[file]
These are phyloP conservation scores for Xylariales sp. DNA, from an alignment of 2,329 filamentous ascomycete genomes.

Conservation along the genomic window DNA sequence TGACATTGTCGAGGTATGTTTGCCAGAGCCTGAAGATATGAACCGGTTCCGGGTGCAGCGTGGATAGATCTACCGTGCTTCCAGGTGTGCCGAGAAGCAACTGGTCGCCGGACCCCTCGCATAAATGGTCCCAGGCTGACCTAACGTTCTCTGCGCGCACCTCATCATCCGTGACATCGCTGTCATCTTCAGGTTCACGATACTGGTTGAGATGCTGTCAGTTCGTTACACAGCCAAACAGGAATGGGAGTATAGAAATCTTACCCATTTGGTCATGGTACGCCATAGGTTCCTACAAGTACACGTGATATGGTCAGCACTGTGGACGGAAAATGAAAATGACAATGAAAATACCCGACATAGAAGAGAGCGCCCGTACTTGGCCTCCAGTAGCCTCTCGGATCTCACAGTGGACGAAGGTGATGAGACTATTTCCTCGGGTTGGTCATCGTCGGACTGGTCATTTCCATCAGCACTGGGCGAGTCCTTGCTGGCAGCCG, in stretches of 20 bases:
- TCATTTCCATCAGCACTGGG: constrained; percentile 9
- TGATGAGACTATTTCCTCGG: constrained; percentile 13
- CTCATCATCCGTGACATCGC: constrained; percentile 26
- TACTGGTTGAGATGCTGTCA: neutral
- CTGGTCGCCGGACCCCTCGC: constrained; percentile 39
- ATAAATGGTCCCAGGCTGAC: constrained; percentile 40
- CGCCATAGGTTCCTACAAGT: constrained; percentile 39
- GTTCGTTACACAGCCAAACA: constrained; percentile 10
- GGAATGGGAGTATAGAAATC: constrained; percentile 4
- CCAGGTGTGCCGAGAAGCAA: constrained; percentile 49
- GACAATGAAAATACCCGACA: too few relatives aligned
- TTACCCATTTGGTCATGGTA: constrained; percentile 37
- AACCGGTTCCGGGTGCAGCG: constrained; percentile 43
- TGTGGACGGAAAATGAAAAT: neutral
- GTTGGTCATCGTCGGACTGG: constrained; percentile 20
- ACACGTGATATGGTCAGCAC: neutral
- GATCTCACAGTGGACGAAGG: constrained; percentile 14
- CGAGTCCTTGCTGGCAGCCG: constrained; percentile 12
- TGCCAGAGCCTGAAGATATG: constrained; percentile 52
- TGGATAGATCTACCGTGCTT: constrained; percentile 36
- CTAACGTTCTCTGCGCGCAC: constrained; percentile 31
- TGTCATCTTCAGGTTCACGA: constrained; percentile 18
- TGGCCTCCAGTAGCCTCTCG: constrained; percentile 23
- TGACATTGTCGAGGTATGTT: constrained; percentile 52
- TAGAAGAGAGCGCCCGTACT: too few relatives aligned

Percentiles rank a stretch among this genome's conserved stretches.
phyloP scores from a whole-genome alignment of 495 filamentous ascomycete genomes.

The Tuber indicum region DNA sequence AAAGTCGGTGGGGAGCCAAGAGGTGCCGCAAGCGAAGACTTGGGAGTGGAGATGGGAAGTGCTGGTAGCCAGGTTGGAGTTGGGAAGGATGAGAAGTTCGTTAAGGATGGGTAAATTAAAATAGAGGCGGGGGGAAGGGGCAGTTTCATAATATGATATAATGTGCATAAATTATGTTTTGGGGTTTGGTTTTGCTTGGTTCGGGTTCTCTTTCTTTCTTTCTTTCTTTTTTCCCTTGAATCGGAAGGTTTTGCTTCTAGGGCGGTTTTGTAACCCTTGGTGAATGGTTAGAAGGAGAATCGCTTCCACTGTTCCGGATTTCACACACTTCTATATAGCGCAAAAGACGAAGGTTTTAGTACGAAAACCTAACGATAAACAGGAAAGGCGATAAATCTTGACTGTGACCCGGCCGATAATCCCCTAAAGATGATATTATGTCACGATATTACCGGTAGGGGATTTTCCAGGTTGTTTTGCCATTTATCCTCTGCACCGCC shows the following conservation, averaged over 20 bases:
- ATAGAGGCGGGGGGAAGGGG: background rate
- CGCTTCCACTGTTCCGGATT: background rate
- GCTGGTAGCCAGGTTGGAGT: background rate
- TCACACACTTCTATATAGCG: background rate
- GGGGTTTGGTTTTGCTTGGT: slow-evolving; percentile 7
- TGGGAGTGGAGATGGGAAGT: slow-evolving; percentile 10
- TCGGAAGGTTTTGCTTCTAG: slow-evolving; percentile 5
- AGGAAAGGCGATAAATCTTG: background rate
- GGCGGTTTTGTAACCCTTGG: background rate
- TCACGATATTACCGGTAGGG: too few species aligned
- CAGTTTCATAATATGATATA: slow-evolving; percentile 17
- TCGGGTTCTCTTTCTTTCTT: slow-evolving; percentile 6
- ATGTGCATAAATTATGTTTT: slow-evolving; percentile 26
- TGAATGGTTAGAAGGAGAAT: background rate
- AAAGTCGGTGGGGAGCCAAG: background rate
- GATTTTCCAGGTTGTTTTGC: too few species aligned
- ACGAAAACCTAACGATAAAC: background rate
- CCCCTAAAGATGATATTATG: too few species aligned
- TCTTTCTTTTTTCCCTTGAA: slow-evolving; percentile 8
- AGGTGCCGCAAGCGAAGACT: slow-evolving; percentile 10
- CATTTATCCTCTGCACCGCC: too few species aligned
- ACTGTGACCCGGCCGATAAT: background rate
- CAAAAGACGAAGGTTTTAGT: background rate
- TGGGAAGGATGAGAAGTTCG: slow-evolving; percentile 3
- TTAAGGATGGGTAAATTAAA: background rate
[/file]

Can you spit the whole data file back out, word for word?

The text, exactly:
These are phyloP conservation scores for Xylariales sp. DNA, from an alignment of 2,329 filamentous ascomycete genomes.

Conservation along the genomic window DNA sequence TGACATTGTCGAGGTATGTTTGCCAGAGCCTGAAGATATGAACCGGTTCCGGGTGCAGCGTGGATAGATCTACCGTGCTTCCAGGTGTGCCGAGAAGCAACTGGTCGCCGGACCCCTCGCATAAATGGTCCCAGGCTGACCTAACGTTCTCTGCGCGCACCTCATCATCCGTGACATCGCTGTCATCTTCAGGTTCACGATACTGGTTGAGATGCTGTCAGTTCGTTACACAGCCAAACAGGAATGGGAGTATAGAAATCTTACCCATTTGGTCATGGTACGCCATAGGTTCCTACAAGTACACGTGATATGGTCAGCACTGTGGACGGAAAATGAAAATGACAATGAAAATACCCGACATAGAAGAGAGCGCCCGTACTTGGCCTCCAGTAGCCTCTCGGATCTCACAGTGGACGAAGGTGATGAGACTATTTCCTCGGGTTGGTCATCGTCGGACTGGTCATTTCCATCAGCACTGGGCGAGTCCTTGCTGGCAGCCG, in stretches of 20 bases:
- TCATTTCCATCAGCACTGGG: constrained; percentile 9
- TGATGAGACTATTTCCTCGG: constrained; percentile 13
- CTCATCATCCGTGACATCGC: constrained; percentile 26
- TACTGGTTGAGATGCTGTCA: neutral
- CTGGTCGCCGGACCCCTCGC: constrained; percentile 39
- ATAAATGGTCCCAGGCTGAC: constrained; percentile 40
- CGCCATAGGTTCCTACAAGT: constrained; percentile 39
- GTTCGTTACACAGCCAAACA: constrained; percentile 10
- GGAATGGGAGTATAGAAATC: constrained; percentile 4
- CCAGGTGTGCCGAGAAGCAA: constrained; percentile 49
- GACAATGAAAATACCCGACA: too few relatives aligned
- TTACCCATTTGGTCATGGTA: constrained; percentile 37
- AACCGGTTCCGGGTGCAGCG: constrained; percentile 43
- TGTGGACGGAAAATGAAAAT: neutral
- GTTGGTCATCGTCGGACTGG: constrained; percentile 20
- ACACGTGATATGGTCAGCAC: neutral
- GATCTCACAGTGGACGAAGG: constrained; percentile 14
- CGAGTCCTTGCTGGCAGCCG: constrained; percentile 12
- TGCCAGAGCCTGAAGATATG: constrained; percentile 52
- TGGATAGATCTACCGTGCTT: constrained; percentile 36
- CTAACGTTCTCTGCGCGCAC: constrained; percentile 31
- TGTCATCTTCAGGTTCACGA: constrained; percentile 18
- TGGCCTCCAGTAGCCTCTCG: constrained; percentile 23
- TGACATTGTCGAGGTATGTT: constrained; percentile 52
- TAGAAGAGAGCGCCCGTACT: too few relatives aligned

Percentiles rank a stretch among this genome's conserved stretches.
phyloP scores from a whole-genome alignment of 495 filamentous ascomycete genomes.

The Tuber indicum region DNA sequence AAAGTCGGTGGGGAGCCAAGAGGTGCCGCAAGCGAAGACTTGGGAGTGGAGATGGGAAGTGCTGGTAGCCAGGTTGGAGTTGGGAAGGATGAGAAGTTCGTTAAGGATGGGTAAATTAAAATAGAGGCGGGGGGAAGGGGCAGTTTCATAATATGATATAATGTGCATAAATTATGTTTTGGGGTTTGGTTTTGCTTGGTTCGGGTTCTCTTTCTTTCTTTCTTTCTTTTTTCCCTTGAATCGGAAGGTTTTGCTTCTAGGGCGGTTTTGTAACCCTTGGTGAATGGTTAGAAGGAGAATCGCTTCCACTGTTCCGGATTTCACACACTTCTATATAGCGCAAAAGACGAAGGTTTTAGTACGAAAACCTAACGATAAACAGGAAAGGCGATAAATCTTGACTGTGACCCGGCCGATAATCCCCTAAAGATGATATTATGTCACGATATTACCGGTAGGGGATTTTCCAGGTTGTTTTGCCATTTATCCTCTGCACCGCC shows the following conservation, averaged over 20 bases:
- ATAGAGGCGGGGGGAAGGGG: background rate
- CGCTTCCACTGTTCCGGATT: background rate
- GCTGGTAGCCAGGTTGGAGT: background rate
- TCACACACTTCTATATAGCG: background rate
- GGGGTTTGGTTTTGCTTGGT: slow-evolving; percentile 7
- TGGGAGTGGAGATGGGAAGT: slow-evolving; percentile 10
- TCGGAAGGTTTTGCTTCTAG: slow-evolving; percentile 5
- AGGAAAGGCGATAAATCTTG: background rate
- GGCGGTTTTGTAACCCTTGG: background rate
- TCACGATATTACCGGTAGGG: too few species aligned
- CAGTTTCATAATATGATATA: slow-evolving; percentile 17
- TCGGGTTCTCTTTCTTTCTT: slow-evolving; percentile 6
- ATGTGCATAAATTATGTTTT: slow-evolving; percentile 26
- TGAATGGTTAGAAGGAGAAT: background rate
- AAAGTCGGTGGGGAGCCAAG: background rate
- GATTTTCCAGGTTGTTTTGC: too few species aligned
- ACGAAAACCTAACGATAAAC: background rate
- CCCCTAAAGATGATATTATG: too few species aligned
- TCTTTCTTTTTTCCCTTGAA: slow-evolving; percentile 8
- AGGTGCCGCAAGCGAAGACT: slow-evolving; percentile 10
- CATTTATCCTCTGCACCGCC: too few species aligned
- ACTGTGACCCGGCCGATAAT: background rate
- CAAAAGACGAAGGTTTTAGT: background rate
- TGGGAAGGATGAGAAGTTCG: slow-evolving; percentile 3
- TTAAGGATGGGTAAATTAAA: background rate